Rarely has NW3 seen such outrage. The well-appointed sitting rooms of Hampstead, north-west London, were awash with disgust last night at an unprecedented "piece of barbarism".
The chattering classes have found a new moral cause over which they can work themselves into an intellectual lather - the sacking of their local newspaper editor.
Managers at the liberal enclave's favourite weekly read, the Ham & High, showed the door to Matthew Lewin, 55, on Friday after 27 years' service. But now those newspaper moguls behind the dismissal may have to think again because the full wrath of the great and good of the select suburb is thundering towards them.
Michael Foot, veteran moral streetfighter and perhaps Hampstead's most famous resident, was among those to step forward to pick up the challenge of a reinstatement campaign. The former Labour leader fulminated: "It's a piece of barbarism. Many of us in Hampstead are deeply shocked about the sacking. We can't understand it."
Setting out his pro-Lewin stall with vigour, Mr Foot added: "He is a first-class editor who has maintained the splendid tradition of the paper. I have fired off a protest letter to the owners. I hope it can still be reversed."
Four-square behind the politician stood a glittering array of the Hampstead cognoscenti - novelists Hunter Davies and Margaret Forster, broadcasters Jon Snow and Liz Forgan and the area's MP, Glenda Jackson.
All six, as well as the 59 members of Camden council, were in the process last night of writing protest letters about Mr Lewin's dismissal. Ms Jackson said: "It is deeply shocking. And what is especially shocking is the way he was dismissed."
The Hampstead and Highgate Express, to give the paper its full title, has a longstanding reputation as the gold standard of weekly local papers. As well offering high-brow coverage of news and the arts, it is also said to be the only local weekly paper in the country to offer a foreign news page. Mr Lewin joined the paper as a reporter in 1973 before working his way up the ranks as news editor and deputy editor. He finally took the editor's chair in 1994. Under his editorship, the Ham & High won a tranche of industry awards, including the BT and the Newspaper Society best weekly awards.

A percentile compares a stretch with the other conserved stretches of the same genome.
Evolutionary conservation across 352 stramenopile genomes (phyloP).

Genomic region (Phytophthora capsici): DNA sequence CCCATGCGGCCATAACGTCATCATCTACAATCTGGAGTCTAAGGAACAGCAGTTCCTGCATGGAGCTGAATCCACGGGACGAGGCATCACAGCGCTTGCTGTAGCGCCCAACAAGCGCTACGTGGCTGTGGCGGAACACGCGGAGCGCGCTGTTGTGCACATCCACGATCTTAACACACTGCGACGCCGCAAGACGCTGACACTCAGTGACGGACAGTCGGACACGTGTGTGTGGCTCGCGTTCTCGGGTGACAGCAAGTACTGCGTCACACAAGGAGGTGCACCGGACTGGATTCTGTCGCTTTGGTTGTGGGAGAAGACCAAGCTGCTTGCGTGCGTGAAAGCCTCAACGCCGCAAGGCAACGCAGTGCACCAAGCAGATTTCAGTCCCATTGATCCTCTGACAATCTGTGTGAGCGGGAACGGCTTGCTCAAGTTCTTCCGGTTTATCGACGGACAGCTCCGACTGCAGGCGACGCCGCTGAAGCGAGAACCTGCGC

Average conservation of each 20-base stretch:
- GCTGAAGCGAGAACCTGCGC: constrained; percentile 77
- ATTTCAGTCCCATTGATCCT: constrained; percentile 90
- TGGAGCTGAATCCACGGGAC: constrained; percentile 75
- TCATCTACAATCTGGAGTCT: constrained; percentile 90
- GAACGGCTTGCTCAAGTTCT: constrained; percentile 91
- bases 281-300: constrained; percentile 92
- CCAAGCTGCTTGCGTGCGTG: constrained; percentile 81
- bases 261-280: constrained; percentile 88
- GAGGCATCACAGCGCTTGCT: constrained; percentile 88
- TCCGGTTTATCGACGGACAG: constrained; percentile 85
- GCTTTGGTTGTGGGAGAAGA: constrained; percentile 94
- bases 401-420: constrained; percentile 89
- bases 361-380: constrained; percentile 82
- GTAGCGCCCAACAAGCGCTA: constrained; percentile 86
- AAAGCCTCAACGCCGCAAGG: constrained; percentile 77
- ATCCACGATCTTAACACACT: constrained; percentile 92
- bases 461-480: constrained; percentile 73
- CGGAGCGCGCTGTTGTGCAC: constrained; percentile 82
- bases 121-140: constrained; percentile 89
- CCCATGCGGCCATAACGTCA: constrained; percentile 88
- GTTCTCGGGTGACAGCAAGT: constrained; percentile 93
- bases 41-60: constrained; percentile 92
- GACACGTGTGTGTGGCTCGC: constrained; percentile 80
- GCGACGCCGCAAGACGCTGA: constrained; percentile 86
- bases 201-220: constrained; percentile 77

But the axe fell a week ago when Mr Lewin was called in to see the regional director of the paper's owners Community Media Ltd (CML), which took over the paper two years ago. He was told not to return to the paper without an appointment and was only allowed to return to his office yesterday to pick up his belongings.
Staff at the paper, who will now work under Ross Lydall, the editor of the paper's sister title, the Highbury and Islington Express, were said to be outraged at CML's "brutal" treatment of Mr Lewin.
In a memo to staff, CML said it had undertaken a review of the Hampstead and Highgate Express group and believed the series would develop best with "new ideas and concepts". The circular concluded: "We believe these changes can be best driven forward under one acting editorship."
Other redundancies are expected. The Ham & High's 20 journalists have been told they will all be assessed on a points system to see who will keep their jobs.
Mr Lewin was not available for comment but Hunter Davies last night added his eloquence to the matter. The author said: "The manner and suddenness of the dismissal seems brutal to me. I can't understand what might be behind it. The paper hasn't gone off. Everyone is so genuinely fond of the Ham & High. It is so well written, well laid-out and intelligent - no other local paper compares."
CML's parent company, Eastern Counties Newspapers, pledged to maintain the traditional values of the Ham & High while modernising other aspects of its output.
In a statement, the company said: "Lydall has been given a mandate to expand the reach of the Hampstead and Highgate Express to include more local news and sport and to adopt a more campaigning style, but at the same time continue with the existing editorial content enjoyed by current readers."Reuse content